• "I'd see that movie if it were free."

  • Now, when we said it was the verb "to have", you need a past participle.

  • A rule for modals are: When you... is when you have a modal it's followed by the base

  • form of the verb.

  • Right?

  • So, an example: "I can do it", "You could go", "We will"...

  • I'll say: "We will do something", "We will... we will buy it".

  • So, the verb that follows a modal has to be in the base form, versus the verb that follows

  • the verb "have", which is a past participle.

  • So, let's look here: "I'd seen the movie", "I'd see the movie".

  • This is the base form.

  • So, because we had the base form, we know it cannot be a past participle, therefore

  • it's not the verb "have".

  • So, it means: "I would see", and that's what it is.

  • "I would see that movie".

  • And I'll give you another little thing that I didn't mention.

  • We're talking about conditional here because "I'd", here, this is imaginary.

  • "I would see if..."

  • So: "I would if..."

  • That'll be helpful sometimes, if you look for this "if" that follows, and that would

  • give you: "I would do this if..."

  • Cool?

  • All right.

  • But just sticking to the basic rule, anyway: "I" followed by a verb in the base, it's easy

  • enough to remember.

  • This is just a little extra hint for you.

  • All right?

  • Now let's look over here.

  • The next one: "He'll go home."

  • The verb is in the base, so we know this, the "'ll" is: "He will go home."

  • Future tense, right?

  • "He will go home in five minutes", or what have you.

  • And let's look at the final one: "I'll always love these flowers; they are beautiful".

  • "I'll", apostrophe, we know this... we're using a contraction.

  • And "love" is in the base form; not: "loved" or...

  • I don't know.

  • Yeah.

  • I'm trying to think of something funny, like... to put in the past participle, but "loved"

  • would be it.

  • So: "I'll", "love" base form, this way we know that this is a modal verb and we're using

  • "will".

  • Pretty good?

  • Got it so far?

  • I want to do something, but we're going to take a small break before we go to the quiz

  • at the end where we can actually compare and just make sure you really solidified that

  • answer.

  • So, I'm going to give you a double-click, and we'll go there, and then we'll come back

  • at the end for our little quiz.

  • Are you ready?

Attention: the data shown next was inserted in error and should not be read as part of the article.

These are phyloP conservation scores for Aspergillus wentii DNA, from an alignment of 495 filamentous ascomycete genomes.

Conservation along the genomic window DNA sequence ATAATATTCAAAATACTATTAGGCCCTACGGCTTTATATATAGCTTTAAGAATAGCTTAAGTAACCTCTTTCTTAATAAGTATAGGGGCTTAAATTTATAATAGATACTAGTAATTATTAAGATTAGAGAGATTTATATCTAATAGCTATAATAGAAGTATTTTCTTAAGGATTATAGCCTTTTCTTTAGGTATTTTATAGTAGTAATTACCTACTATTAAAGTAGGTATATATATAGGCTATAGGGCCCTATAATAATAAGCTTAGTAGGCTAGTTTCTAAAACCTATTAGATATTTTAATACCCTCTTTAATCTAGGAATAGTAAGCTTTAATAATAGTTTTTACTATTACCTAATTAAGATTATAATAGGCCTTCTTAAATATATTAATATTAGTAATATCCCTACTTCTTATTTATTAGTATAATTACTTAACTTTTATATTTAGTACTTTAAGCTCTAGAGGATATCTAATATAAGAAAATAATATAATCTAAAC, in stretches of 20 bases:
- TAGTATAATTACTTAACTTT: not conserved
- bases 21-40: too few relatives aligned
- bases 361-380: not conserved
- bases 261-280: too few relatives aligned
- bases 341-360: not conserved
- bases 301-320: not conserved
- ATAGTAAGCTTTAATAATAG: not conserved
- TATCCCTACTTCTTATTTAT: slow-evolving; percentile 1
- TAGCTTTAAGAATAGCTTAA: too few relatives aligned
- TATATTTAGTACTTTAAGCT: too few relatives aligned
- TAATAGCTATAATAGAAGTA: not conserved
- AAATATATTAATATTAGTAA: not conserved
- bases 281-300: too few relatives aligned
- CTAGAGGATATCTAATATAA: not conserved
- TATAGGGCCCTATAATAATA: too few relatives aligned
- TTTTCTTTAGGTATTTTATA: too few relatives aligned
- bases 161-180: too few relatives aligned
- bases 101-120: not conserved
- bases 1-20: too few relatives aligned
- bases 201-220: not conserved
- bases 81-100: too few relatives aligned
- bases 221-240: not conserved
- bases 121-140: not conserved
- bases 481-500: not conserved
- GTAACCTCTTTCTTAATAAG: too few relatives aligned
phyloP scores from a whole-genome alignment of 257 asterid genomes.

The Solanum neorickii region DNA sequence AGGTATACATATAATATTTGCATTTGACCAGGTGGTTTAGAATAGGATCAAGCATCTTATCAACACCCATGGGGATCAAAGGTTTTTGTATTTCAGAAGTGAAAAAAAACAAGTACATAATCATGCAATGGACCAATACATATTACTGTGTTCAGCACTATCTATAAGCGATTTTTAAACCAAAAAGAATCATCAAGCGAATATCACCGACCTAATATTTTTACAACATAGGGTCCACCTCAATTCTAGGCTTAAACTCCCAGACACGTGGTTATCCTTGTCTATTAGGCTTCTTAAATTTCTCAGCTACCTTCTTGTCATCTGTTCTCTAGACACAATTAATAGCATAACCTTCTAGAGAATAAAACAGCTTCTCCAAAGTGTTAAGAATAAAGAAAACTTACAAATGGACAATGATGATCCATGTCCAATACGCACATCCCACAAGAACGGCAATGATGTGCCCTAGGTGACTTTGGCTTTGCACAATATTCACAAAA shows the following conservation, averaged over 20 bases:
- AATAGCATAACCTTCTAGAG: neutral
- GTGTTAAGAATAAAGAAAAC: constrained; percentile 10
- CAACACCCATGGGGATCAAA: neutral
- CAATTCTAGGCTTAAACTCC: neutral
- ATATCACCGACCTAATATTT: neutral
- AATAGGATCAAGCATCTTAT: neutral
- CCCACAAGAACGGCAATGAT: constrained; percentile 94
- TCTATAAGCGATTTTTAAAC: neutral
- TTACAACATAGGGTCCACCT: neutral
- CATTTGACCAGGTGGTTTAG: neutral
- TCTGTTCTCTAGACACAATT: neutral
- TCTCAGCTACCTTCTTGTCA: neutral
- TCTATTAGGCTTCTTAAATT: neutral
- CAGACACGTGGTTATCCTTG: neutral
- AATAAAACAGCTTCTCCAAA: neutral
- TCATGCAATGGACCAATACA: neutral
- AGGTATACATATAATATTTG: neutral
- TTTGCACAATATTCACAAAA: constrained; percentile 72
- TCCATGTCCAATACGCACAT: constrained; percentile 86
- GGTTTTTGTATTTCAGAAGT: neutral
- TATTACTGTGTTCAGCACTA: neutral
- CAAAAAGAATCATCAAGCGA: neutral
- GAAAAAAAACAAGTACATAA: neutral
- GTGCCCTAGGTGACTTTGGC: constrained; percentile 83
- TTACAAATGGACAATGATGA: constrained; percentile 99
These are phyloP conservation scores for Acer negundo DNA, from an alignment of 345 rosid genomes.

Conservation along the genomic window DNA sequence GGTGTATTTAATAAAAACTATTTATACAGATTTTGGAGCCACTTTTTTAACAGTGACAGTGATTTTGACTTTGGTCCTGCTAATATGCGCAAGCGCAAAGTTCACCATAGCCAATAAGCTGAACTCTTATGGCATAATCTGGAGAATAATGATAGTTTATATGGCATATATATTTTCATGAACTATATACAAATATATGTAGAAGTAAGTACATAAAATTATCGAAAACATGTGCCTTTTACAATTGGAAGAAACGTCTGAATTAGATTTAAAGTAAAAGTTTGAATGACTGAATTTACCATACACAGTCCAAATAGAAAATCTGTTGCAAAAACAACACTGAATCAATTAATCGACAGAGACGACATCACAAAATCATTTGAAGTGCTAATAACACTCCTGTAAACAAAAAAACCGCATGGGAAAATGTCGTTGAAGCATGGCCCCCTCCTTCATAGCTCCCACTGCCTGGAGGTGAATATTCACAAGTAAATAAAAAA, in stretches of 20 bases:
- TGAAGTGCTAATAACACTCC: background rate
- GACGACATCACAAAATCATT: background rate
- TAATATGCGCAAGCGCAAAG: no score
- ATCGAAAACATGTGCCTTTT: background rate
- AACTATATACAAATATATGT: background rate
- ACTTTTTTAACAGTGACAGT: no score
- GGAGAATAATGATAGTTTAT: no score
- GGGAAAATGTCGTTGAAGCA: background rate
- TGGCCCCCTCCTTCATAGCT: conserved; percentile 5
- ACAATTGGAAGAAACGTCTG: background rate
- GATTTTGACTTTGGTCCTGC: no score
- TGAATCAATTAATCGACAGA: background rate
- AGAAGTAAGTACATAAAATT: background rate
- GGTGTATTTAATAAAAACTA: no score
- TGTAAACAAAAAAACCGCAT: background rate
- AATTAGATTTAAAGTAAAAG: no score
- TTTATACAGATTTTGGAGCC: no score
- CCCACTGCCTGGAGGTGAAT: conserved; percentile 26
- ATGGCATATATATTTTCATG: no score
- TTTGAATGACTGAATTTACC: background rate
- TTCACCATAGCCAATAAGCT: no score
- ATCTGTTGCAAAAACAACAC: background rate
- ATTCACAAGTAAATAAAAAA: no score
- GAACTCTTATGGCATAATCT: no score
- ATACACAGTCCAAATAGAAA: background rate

• [Snaps twice]

  • Okay.

  • So, I'm just a little casual because we're going to do a quick, little review; and then,

  • you know, when my sweater's back on, it'll be the regular lesson.

  • Are you ready?

  • Let's go to the board.

  • So, the other James doesn't know we're practicing before we do the actual lesson.

  • Okay?

  • Let's go.

  • So, here's our quick practice.

  • Now, you'll notice that I have up here: "'m", "'s", and "'d"; "'m", "'s", and "'d"; "'m",

  • "'s", and "'d".

  • So you're going to want to figure out what this actually stands for and why we're going

  • to put it here.

  • So, let's look at the first sentence.

  • "Happy" is an adjective, right?

  • "Happy" is an adjective.

  • And what did we say goes with adjectives?

  • The verb "to be", correct?

  • So, we're going to put this one.

  • This one's an easy, no-brainer.

  • "I'm happy", because this goes here and it's for: "I am".

  • Good.

  • What about the next one?

  • "She'___ been gone for an hour."

  • Remember we said "been" on words like these, past participles, will follow what kind of

  • verb?

  • Okay?

  • Well, it's the verb "has", right?

  • So: "She has", because it's past participle, goes there.

  • Okay?

  • So, it's: "She has been gone", it's the past participle.

  • Now, what about this one?

  • "They'___ have been late if Mr. E didn't drive."

  • This one, it seemed tricky because you've got a past tense verb, here, but really we

  • have to look at the verb that follows right after.

  • And then now you might even be thinking: "But that's 'have'."

  • So, it would be: "They'd", that means: "They would have been late", okay?

  • So this is the modal: "would", right?

  • Because this verb is in the present form, so we can see how the adjective, the past

  • participle, and the present form can change the meaning of each one of these.

  • Not bad.

  • You guys did a good job.

  • Now, let's get back to the lesson before James notices we're missing.

  • Are you ready?

  • [Snaps twice]

  • Hey.

  • Okay, there you are.

  • I was wondering where you went to.

  • You were supposed to come here to the board, and nobody showed up for a couple of minutes.

  • Were you practicing?

  • If you were, that's a good thing.

  • So let's see if we can put that practice to good work.

  • Now, we're going to look at the board, read the sentence, and it probably reads pretty

  • well before we put the contractions, but let's just... let's go through it.

  • "Mr. E is happy because he knew Raquel would come if he let her cook dinner."

  • Okay?

  • "'I will buy the best food', he thought to himself.

  • He had brought some... he had bought some red wine two days earlier, while he was buying

  • chocolate for her.

  • 'I am the luckiest worm in the world', he said out loud."

  • Great.

  • Now, let's... the first thing I want to do is identify what we should change, because

  • we've been talking about contractions, and what would be possible we can change.

  • So, I'm going to look over here, and this, this looks like an adjective to me when I

  • see a verb "to be" here.

  • So, if that's an adjective, we might be able to look over here for a possible change.

  • Okay, so: "Raquel would come"... hmm.

  • I think we could change this, because here's "would" and here's "come" in the verb base;

  • maybe we could do something here.

  • And I'm going to say this seems the same here, because this is the verb in the base and "he

  • would".

  • Uh-huh.

  • Hmm.

  • Now, verb in the base again.

  • So, we've got this here, so I'm going to look over here.

  • I think I can do something with that.

  • All right?

  • Anything else you guys can see we can fix?